Teaching Shooting: A Coach's Guide
Indeed, the game has changed. There is a premium placed on being able to shoot the basketball (particularly from the 3-pt line) regardless of size or position. It’s a fun time to play as it’s most players favourite skill to practice but yet still an area that most coaches would describe as lacking in their players. So, why the disconnect? Shouldn’t players be improving their ability to shoot if it’s a fun skill to practice and also a major focus for coaches in today’s game? Let's dive in...
Here are 5 things that will help you develop the shooters you've always wanted.
Ask - don’t just tell
In an earnest effort to help you may be tempted to blurt out all of the shooting advice you’ve ever heard to the player in front of you. There are a few problems with this approach - we simply can’t effectively process and apply more than 1-2 pieces of feedback at once. The player is also just a passive recipient of information and not actively part of the learning. Ask the player a question instead - what is your most common miss? When you land do you feel balanced? How could you get more arc on that shot? It takes more time but the learning will be more deep. And ultimately the best coaching means you (as the coach) eventually render yourself useless (or close to it). A player that can self-correct and figure things out on their own will improve at a faster rate than one who always needs the coach present.
“You need to make 500 threes per day to be a great shooter”.
A common phrase uttered, tweeted and repeated in basketball circles. Obviously repetition is an important element to improving in pretty much any area of life, particularly for a skill as technical as shooting a basketball. But like most “rules” there is room for interpretation. I’ll come right out and say it - players do NOT need to make 500 threes per day to become an elite shooter. But here’s the kicker - they need a simple and repeatable shooting stroke. To put it plainly - a player with more moving parts in their shot will need to practice more than someone with an uncomplicated shooting stroke. For this reason, our goal should be to help players simplify their shooting mechanics.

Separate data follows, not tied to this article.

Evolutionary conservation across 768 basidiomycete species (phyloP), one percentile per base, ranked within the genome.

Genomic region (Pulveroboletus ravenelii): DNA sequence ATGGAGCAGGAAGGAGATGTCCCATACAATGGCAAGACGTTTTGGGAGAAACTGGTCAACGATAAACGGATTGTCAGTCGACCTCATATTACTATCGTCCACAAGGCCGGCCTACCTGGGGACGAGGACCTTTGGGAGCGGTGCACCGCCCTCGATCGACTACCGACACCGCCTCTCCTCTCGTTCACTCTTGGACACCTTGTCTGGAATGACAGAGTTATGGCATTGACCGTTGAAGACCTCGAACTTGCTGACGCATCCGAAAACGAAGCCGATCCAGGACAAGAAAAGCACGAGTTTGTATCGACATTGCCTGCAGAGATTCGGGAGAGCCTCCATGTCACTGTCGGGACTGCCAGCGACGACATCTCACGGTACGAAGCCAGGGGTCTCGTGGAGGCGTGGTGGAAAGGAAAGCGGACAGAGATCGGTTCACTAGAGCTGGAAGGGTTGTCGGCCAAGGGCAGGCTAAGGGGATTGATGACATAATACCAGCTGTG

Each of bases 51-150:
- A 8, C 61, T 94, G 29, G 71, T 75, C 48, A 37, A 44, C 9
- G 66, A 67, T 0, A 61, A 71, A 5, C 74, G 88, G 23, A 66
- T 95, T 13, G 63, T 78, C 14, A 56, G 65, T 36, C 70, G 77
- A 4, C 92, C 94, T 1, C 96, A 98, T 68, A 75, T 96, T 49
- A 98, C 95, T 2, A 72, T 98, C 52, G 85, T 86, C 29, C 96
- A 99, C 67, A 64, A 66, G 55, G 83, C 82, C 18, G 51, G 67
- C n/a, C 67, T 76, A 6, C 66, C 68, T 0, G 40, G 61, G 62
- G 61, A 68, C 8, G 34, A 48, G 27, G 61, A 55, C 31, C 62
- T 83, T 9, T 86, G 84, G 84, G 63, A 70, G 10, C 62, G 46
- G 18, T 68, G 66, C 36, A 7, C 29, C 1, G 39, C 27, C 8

One size does NOT fit all
There is no one perfect shooting form. The goal is not to create a team of players that all shoot like Steph Curry or Duncan Robinson. Players have different biomechanics and limitations so it’s our job to work within those when we’re communicating advice and designing drills to improve habits. There are universal principles of shooting that are helpful to follow but oftentimes they won’t look identical when being performed by different players. Teaching shooting is more art than science.
The difference between good shooters and great ones is their mindset. Confidence comes from 2 things: 1. Preparation (putting in the time to practice) and, 2. What you think about - assist to PGC Basketball on these. Assuming players are putting in the time and effort to practice then the major hurdle to confidence is what goes on between the players ears. One of our jobs should be to give practical tips on how players can re-shape or refine their self-talk. An example may be directing that player to remember what it felt like when they were shooting without thinking about it - perhaps a game when they made most of their shots. This process is often one of trial and error but must be undertaken and focused on if we’re to develop truly great shooters.